Merkel, allies avert collision for now in German migrant row


Angela Merkel's government is teetering on collapse as the German chancellor spars with her coalition partners over policies on immigration and asylum-seekers.

Her interior minister, Horst Seehofer, has been calling for Germany to turn back migrants at the border who have previously applied for asylum or registered as asylum-seekers in other European countries.

Merkel, who opened the country to more than a million people fleeing war, oppression and poverty in 2015 and 2016, vehemently opposes such a move and is pressing for a Europe-wide solution to the continent's continued struggles with migration.

German Interior Minister and leader of the Christian Social Union Party Horst Seehofer arrives at his party's headquarters in Munich on Monday, to attend a party leadership meeting to discuss the next steps in a deepening conflict with its sister party, the German Chancellor's CDU, centred on toughening immigration rules.

"No one in the CSU is interested in bringing the chancellor down, or dissolving the CDU/CSU parliamentary partnership or destroying the coalition", Seehofer told the Bild am Sonntag newspaper, adding that he did not want the asylum row to endanger the coalition government which is less than 100 days old.

As the two states refused to help, some 630 desperate migrants were left terrified and in desperate need of medical attention off the coast of Italy.

However it ends, the spat has laid bare the limits of Merkel's authority in a fractious government that took office in March after almost six months of postelection haggling.

Critics see Seehofer's maneuvering as an attempt to burnish his party's right-wing credentials ahead of Bavarian state elections in October.

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Austria, governed by a center-right and far-right coalition, has also vowed to take a much tougher stand.

"We just want to finally have a sustainable solution to send refugees back to the borders".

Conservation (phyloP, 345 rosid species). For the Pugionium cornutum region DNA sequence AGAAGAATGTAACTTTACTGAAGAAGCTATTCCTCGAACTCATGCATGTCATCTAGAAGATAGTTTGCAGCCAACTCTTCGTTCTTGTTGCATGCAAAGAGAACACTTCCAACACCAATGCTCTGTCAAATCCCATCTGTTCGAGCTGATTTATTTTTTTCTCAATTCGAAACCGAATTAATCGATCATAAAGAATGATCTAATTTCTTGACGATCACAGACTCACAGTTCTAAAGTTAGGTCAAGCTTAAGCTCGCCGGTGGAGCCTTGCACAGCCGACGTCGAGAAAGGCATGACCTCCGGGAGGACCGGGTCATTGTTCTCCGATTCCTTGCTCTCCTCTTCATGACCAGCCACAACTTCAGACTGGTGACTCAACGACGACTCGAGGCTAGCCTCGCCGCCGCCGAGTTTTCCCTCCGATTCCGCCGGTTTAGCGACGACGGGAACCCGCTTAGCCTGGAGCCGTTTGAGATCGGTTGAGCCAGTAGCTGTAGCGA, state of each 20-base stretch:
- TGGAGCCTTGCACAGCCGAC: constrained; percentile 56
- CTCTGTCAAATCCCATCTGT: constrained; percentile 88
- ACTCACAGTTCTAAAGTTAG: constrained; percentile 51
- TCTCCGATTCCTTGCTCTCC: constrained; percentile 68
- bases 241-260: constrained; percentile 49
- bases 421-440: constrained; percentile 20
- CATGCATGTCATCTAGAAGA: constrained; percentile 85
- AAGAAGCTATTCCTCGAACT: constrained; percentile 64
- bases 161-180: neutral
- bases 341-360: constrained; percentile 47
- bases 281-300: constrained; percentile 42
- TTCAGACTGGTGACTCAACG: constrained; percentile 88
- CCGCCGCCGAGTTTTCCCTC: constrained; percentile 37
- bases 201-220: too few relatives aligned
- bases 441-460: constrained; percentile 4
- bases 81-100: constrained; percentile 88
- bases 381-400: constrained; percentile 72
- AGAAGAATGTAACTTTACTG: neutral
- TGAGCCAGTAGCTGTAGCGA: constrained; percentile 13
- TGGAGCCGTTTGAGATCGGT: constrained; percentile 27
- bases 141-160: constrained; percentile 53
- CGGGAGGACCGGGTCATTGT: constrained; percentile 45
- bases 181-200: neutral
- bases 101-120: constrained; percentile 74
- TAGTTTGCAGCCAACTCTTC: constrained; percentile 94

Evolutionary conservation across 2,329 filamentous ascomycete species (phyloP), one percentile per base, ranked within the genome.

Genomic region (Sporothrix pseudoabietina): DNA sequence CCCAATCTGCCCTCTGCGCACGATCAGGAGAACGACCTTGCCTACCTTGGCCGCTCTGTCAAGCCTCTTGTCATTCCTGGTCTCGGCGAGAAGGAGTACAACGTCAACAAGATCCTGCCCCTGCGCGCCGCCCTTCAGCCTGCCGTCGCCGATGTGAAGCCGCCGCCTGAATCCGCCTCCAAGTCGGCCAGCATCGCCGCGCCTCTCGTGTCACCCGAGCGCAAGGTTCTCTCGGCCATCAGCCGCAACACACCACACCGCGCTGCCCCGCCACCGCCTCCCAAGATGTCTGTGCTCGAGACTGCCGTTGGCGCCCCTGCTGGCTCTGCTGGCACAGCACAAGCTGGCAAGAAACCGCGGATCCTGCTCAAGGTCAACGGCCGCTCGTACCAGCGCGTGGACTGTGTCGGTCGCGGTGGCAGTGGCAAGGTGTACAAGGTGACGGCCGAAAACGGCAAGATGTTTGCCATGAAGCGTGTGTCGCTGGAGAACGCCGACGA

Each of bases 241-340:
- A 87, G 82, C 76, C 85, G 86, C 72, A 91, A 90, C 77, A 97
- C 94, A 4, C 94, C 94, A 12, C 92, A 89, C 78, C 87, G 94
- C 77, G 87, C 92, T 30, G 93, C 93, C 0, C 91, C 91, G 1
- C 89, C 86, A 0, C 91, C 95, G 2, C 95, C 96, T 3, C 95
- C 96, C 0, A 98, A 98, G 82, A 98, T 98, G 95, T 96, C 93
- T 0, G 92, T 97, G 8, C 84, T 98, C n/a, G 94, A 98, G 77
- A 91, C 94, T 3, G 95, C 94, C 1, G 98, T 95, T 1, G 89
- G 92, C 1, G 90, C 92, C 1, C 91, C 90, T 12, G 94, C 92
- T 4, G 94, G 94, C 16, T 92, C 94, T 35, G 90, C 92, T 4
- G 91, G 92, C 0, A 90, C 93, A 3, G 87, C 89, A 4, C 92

Merkel and Seehofer papered over the cracks ahead of last year's national election, but support for both parties still dropped significantly.

Merkel also said Germany and France would try to give new momentum to EU cooperation on foreign, defence and security policy and on further developing the economic and currency union. "I think this is issue is one of the most decisive for the cohesion of Europe".

If Merkel is given a two-week ultimatum, she would still face the challenge of persuading European Union governments to sign up to a common plan on the migrants. Seehofer has said these migrants should be turned away at the German border whereas Merkel has said this can only happen with the agreement of the relevant European Union states.

Merkel already has meetings scheduled Monday with Italian Premier Giuseppe Conte - the head of a new, populist government whose interior minister has pledged to deport tens of thousands of migrants - and Tuesday with French President Emmanuel Macron. Merkel believes it is "in Germany's interest" to reach an agreement on managing migration "in close partnership with our European neighbors".

The German government said no special EU summit is planned, and that would be a matter for EU leaders in Brussels, but "of course the German government is holding talks with various member states and the (EU) Commission" about immigration in Europe.